Islamabad: The India-US relationship is "seemingly about smiles and opportunities", while the Pakistan-India relationship "is about grimaces and perceptions", a leading daily said Tuesday on the concluding day of US President Barack Obama's three-day state visit to India.
"As the US and India bask in the glow of a rejuvenated friendship, a civilian nuclear deal that may finally deliver what it first promised in 2006 and some small-scale military deals, the feeling in certain quarters in Pakistan may be one of acute discomfort," the Dawn said in its editorial.
It said, it does look like India, the world's largest democracy, and the US have more in common economically, diplomatically, and geo-strategically than anything the Pakistan-US relationship has to offer.
"A conflagration in South Asia is fundamentally against American interests, not least as it expands its search for markets in India. In addition, for all the focus on a rising India being a counterweight to China on the eastern side of Asia," the editorial said.
Not only have successive US administrations made it clear that Pakistan is a needed ally in the new century, it is also quite clear that India and Pakistan have their own roles to play in their respective spheres, the newspaper added.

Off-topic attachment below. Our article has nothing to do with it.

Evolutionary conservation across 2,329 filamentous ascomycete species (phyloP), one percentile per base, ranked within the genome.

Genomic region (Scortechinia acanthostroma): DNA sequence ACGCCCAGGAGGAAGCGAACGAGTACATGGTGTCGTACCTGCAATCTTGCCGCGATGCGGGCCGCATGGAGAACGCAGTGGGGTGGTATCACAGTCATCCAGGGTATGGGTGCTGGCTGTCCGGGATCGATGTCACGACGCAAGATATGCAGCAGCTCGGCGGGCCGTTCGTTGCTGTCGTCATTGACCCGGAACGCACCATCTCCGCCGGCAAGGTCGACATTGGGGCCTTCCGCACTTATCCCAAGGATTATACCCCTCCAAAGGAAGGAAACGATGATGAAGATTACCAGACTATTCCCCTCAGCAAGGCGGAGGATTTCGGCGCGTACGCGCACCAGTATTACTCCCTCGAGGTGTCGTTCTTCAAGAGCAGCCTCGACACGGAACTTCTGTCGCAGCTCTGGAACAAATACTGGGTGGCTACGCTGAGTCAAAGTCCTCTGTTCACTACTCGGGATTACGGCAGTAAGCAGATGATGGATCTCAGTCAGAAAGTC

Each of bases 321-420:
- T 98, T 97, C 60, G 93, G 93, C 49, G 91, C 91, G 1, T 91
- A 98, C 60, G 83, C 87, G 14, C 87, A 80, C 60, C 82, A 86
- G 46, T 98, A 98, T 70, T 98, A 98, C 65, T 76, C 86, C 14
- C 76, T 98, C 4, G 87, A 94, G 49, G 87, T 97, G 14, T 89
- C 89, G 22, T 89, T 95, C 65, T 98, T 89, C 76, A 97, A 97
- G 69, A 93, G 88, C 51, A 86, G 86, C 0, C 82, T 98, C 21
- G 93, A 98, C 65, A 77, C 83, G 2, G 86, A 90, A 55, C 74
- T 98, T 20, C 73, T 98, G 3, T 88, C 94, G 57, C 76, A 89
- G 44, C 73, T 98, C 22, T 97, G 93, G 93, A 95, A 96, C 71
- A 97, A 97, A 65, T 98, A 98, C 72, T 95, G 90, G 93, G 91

"Closer ties between New Delhi and Washington could mean: instead of the two ganging up on Pakistan on issues of security and Pakistan-based militancy, the incentives really are for the US to use its influence over India to try and push for the resumption of dialogue between New Delhi and Islamabad," the editorial noted.
"However, nothing in the Modi government's approach seems designed to induce those desirable security outcomes. Understanding economics and not security will only leave Prime Minister Modi's India with lopsided vulnerabilities -- meaning, it will eventually realise that there is no option but to talk to Pakistan."
The editorial,however, said that Pakistan certainly needs to do more -- much more -- to placate the outside world about its concerns regarding Pakistan-based militancy.